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Editorial
October 13, 2015

Addressing the Opioid Epidemic

Author Affiliations
  • 1Ronald O. Perelman Department of Emergency Medicine, New York University School of Medicine, New York, New York
  • 2Department of Medicine, University of Toronto, Toronto, Ontario, Canada
  • 3Department of Emergency Medicine, University of Pennsylvania, Philadelphia
JAMA. 2015;314(14):1453-1454. doi:10.1001/jama.2015.12397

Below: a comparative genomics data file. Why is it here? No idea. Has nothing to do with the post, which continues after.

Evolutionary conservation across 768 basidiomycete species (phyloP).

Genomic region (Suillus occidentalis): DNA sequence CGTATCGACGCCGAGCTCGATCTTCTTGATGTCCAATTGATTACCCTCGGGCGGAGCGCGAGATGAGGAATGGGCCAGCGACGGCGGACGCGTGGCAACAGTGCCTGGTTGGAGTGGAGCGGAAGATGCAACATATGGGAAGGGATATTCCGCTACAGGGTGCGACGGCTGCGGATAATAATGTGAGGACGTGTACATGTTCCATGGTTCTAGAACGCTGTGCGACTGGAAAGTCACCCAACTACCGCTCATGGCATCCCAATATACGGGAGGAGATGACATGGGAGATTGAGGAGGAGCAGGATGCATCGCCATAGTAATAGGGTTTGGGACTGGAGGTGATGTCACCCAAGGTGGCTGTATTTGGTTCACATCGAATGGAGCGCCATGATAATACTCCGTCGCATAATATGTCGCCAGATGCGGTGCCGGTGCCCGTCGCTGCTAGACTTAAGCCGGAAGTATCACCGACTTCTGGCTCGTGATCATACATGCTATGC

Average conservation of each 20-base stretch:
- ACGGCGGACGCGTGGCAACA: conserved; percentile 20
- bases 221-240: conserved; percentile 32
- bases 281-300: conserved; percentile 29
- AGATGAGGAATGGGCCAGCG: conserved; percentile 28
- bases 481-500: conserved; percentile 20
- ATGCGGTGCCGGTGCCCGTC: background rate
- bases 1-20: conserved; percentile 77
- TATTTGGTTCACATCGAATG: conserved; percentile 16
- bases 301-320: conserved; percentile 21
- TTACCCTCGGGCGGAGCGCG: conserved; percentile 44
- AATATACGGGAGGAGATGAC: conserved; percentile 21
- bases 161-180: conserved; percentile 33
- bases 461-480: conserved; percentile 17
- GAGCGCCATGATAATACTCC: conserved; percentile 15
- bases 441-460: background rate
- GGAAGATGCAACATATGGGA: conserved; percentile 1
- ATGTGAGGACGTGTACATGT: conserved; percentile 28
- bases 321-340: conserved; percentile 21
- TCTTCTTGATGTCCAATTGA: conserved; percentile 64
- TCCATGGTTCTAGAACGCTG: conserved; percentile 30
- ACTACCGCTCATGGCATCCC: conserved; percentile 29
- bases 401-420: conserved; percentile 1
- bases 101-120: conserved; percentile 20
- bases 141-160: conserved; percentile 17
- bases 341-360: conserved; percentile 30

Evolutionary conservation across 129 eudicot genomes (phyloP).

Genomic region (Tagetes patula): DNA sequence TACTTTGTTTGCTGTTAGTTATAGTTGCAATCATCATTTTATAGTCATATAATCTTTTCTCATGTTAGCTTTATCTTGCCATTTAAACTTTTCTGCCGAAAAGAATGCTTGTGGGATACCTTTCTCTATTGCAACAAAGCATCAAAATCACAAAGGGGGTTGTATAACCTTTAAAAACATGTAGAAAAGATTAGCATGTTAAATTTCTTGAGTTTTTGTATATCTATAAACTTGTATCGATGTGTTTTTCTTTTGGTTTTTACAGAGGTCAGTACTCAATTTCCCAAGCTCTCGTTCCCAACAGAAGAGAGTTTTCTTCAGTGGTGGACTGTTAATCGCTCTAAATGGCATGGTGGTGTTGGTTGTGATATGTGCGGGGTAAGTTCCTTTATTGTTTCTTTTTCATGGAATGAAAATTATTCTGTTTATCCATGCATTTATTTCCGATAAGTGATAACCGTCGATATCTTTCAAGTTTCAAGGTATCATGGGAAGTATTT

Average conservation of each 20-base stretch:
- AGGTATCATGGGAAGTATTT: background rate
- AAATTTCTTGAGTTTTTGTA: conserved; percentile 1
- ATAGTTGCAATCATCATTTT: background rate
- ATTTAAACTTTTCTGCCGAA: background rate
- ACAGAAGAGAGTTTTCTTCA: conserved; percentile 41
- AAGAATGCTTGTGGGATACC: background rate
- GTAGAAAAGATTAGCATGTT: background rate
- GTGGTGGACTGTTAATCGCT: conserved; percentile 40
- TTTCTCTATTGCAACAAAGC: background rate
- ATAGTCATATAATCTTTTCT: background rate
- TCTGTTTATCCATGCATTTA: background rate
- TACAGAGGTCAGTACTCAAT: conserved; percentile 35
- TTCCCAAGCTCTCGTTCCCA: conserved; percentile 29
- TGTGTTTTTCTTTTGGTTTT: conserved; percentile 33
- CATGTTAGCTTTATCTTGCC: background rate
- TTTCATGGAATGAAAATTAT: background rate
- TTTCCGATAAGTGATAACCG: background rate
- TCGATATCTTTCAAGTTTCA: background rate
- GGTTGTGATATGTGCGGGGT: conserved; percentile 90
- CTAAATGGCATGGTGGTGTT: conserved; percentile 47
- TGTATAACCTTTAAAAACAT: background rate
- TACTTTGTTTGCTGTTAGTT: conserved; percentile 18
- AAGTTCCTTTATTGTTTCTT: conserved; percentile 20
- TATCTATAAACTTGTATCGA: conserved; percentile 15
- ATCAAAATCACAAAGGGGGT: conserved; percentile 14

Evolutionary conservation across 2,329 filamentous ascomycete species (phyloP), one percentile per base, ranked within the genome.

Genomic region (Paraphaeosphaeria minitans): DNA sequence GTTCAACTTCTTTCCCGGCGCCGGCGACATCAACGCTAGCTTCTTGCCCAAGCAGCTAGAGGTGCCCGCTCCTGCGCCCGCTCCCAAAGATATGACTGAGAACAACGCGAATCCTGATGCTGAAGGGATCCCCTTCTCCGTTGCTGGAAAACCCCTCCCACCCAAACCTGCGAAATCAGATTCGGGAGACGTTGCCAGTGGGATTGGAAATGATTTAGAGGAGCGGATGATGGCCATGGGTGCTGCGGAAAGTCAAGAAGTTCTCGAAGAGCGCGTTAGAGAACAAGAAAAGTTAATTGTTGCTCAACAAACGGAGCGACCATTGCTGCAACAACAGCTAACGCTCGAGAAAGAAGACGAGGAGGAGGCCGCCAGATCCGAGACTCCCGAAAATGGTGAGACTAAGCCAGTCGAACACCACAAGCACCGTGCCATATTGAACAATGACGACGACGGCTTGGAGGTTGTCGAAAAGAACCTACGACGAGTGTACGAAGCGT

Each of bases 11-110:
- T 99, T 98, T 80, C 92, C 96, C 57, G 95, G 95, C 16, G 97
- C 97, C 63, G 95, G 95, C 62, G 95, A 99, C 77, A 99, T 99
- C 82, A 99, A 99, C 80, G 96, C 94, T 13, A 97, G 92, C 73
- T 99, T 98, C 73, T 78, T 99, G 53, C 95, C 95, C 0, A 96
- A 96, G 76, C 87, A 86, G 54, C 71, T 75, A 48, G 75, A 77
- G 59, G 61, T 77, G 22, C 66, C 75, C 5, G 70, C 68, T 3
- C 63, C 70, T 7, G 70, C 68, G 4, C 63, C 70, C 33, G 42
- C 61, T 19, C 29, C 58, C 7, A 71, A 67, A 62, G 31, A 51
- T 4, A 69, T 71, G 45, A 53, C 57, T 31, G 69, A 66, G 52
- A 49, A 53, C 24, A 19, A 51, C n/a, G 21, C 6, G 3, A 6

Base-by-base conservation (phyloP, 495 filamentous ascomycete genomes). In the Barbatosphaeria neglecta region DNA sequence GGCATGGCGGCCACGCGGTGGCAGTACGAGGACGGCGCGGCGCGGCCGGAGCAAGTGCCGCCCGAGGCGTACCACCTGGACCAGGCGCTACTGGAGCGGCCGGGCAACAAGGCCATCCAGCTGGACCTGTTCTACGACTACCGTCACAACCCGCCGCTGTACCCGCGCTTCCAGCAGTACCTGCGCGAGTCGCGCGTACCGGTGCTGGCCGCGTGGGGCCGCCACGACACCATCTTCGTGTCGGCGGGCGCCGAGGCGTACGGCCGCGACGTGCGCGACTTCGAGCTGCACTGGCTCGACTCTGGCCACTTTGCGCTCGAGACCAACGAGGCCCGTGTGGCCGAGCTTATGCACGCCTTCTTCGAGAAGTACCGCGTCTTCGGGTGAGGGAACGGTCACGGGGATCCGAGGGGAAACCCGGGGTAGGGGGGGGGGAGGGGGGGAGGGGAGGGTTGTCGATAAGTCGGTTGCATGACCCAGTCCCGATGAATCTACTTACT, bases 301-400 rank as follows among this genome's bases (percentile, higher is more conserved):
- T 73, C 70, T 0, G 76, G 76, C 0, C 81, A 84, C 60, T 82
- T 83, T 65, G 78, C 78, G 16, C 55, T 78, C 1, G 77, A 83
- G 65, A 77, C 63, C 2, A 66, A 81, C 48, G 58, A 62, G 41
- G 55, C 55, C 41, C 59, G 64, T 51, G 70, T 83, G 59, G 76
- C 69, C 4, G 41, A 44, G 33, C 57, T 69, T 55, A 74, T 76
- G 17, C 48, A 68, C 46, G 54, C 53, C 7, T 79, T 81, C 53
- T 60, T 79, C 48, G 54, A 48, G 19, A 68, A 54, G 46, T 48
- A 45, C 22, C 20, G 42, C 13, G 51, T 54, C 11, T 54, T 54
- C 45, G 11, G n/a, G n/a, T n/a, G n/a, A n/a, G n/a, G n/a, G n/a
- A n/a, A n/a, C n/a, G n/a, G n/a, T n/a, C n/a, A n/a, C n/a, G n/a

After alcohol intoxication, opioids are the most common cause of poisoning in patients presenting to North American emergency departments.1 Most opioids misused by patients originate from prescription medication. Most patients who overdose on prescription opioids are taking their medications differently than prescribed or are using opioids prescribed to someone else. These 2 main types of nonmedical opioid use represent a major cause of morbidity and mortality. Some individuals who misuse opioids are seeking euphoric effects, but others have developed dependence through chronic opioid use and are simply trying to avoid opioid withdrawal. Opioid-related harm has now reached epidemic levels: emergency department visits for nonmedical use of prescription opioids more than doubled from 2004 to 2011, accounting for an estimated 488 000 visits in 2011.1 Deaths have more than tripled since 1999, with an estimated 16 235 deaths attributable to prescription opioids in 2013.2,3

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